Eisner on YouTube: It's great but ...
Ex-Disney CEO, top media execs think the explosion of online video sites presents an opportunity, but also a threat, to big media firms.
ASPEN, Colo. (CNNMoney.com) -- YouTube and mainstream media companies will be able to peacefully co-exist, according to many top media executives.
Speaking at a panel discussion about entertainment in the digital age at the FORTUNE Brainstorm conference Thursday morning, high-profile media veterans expressed optimism that user-generated content will present more of an opportunity than a threat to large media firms.
Michael Eisner, the former CEO and chairman of Walt Disney (Charts), said that sites such as YouTube, which features thousands of videos created by consumers without media experience, are great, but that ultimately viewers still want to see content created by professionals.
"At some point in time, people have to say that of 100 million bad jokes out there, there are really only 18 good ones," he said, adding that the best thing about YouTube and other video sites is that it will offer the opportunity for more people with true creative talent to get noticed.
"The only difference technology has given you is that you don't have to be in L.A. You can be anywhere in the world," he said. "But not everyone has the gift to tell a story."
Robert Kotick, the chief executive officer of video game software publisher Activision (Charts), agreed, saying that there will always be demand for games, movies, television shows and other forms of media created by people who do this for a living.
"What Brian Grazer does can't equally be duplicated," Kotick said, referring to the movie and TV producer who also spoke on the panel. "Professional creators of content will have more outlets to express it from."
The key for the big media organizations, executives said, is realizing that they can also take advantage of the Internet to distribute their programming.
To that end, David Poltrack, the chief research officer for CBS (Charts), said that his company now is focusing on a "platform agnostic position to technology." In other words, CBS is embracing digital forms.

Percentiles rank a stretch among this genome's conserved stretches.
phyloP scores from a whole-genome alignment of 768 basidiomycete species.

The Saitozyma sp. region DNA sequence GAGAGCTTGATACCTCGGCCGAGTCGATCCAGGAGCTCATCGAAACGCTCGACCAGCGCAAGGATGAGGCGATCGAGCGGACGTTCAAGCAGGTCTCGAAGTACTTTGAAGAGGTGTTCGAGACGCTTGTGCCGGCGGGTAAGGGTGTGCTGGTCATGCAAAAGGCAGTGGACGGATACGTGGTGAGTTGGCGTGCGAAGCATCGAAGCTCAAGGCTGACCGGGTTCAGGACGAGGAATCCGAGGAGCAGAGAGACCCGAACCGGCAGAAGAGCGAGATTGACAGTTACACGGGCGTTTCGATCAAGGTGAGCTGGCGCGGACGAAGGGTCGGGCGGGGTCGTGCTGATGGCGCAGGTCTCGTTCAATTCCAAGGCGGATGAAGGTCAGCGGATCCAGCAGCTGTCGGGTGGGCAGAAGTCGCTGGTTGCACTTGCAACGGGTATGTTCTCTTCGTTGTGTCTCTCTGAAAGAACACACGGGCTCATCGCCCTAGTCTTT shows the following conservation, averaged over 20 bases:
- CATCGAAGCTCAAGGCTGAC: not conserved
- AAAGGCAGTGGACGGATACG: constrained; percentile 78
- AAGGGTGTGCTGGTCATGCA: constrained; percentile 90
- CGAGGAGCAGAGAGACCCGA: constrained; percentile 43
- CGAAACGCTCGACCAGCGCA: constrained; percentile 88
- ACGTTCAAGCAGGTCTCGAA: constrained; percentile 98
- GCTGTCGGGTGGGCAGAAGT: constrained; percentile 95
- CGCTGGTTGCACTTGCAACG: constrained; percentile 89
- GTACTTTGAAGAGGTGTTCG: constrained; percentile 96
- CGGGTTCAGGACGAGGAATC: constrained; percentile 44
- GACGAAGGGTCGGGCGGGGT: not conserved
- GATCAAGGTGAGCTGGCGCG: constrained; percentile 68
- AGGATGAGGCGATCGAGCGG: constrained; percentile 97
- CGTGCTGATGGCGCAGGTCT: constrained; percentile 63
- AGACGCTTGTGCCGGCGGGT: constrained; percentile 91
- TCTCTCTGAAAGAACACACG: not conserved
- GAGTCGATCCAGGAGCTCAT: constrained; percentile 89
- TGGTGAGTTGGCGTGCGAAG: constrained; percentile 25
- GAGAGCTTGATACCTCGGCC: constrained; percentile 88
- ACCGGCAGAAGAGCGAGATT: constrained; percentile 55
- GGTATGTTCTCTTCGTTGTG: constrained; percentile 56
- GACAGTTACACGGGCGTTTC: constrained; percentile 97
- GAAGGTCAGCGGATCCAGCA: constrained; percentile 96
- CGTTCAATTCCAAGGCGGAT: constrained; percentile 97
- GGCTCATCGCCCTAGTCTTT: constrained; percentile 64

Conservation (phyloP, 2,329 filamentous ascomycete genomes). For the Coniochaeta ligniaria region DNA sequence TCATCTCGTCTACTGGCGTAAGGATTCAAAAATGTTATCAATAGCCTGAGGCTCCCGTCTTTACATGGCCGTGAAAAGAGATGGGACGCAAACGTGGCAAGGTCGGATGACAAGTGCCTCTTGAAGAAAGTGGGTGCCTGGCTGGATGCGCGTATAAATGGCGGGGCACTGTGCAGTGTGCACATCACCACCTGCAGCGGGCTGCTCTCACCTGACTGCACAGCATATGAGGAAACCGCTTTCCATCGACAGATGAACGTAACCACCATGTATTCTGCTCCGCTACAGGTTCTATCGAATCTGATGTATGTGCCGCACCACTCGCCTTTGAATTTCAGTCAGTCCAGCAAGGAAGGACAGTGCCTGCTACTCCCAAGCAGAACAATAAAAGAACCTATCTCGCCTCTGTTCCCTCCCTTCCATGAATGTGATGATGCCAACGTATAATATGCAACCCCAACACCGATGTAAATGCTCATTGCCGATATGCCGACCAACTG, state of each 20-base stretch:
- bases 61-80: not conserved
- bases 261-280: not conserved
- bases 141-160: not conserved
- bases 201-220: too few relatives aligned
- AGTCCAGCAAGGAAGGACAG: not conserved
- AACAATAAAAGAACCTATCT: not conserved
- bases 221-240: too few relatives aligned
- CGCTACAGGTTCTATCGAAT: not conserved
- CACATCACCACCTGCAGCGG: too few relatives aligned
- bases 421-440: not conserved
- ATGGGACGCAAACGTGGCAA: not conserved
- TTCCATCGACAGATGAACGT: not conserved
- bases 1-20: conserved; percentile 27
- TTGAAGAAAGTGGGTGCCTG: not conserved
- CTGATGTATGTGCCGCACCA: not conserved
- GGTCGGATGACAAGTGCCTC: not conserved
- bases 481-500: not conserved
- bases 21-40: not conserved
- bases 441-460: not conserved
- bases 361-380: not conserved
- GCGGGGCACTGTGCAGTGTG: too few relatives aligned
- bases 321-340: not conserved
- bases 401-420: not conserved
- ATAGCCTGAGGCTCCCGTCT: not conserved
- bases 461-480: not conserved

Other executives on the panel said that it would be a bad idea to ignore the promise of user-generated content.
"I love the idea that we are all part of this democratized media world," said Dan Gillmor, director of the Center for Citizen Media, a non-profit organization.
But some said that Hollywood does face some threats from the emergence of free Internet video sites.
Ken Miller, a senior advisor with Lehman Brothers (Charts), said that media companies are still trying to figure out just how they can make money off the Internet, and whether or not advertising models will be more successful than selling programming on a subscription basis.
"There is a real tension for media companies on how to get ad dollars online," he said.
Jerry Murdock, a managing director with private equity firm Insight Venture Partners, said mainstream media organizations need to pay closer attention to how younger viewers who have grown up on the Internet want to interact with, as opposed to passively watch, programming.
This trend, Murdock said, could create some copyright challenges for big media firms since many videos on popular video sharing sites feature so-called "mashups," blending Hollywood programming with original content
"Kids are deciding the course of media," he said. "There is a collision between user-generated content and mainstream media."
Clearly, the challenge for media companies will be to find a way to make peace with the YouTubes of the world.
And some have already decided to do that. General Electric's (Charts) NBC struck a deal with YouTube earlier this week. YouTube will promote some of NBC's fall programming on its site and will allow users to submit promotional videos for NBC's sitcom "The Office."
CBS's Poltrack said that his network is in discussions with YouTube and other video sharing sites regarding similar promotional deals.
But at the end of the day, Activision's Kotick said that despite all the hype about user-generated content, mainstream media companies don't face extinction anytime soon since there are still millions of people watching traditional Hollywood programming.
"Things don't move as fast as people often think it will and technology doesn't get embraced as quickly as possible," Kotick said.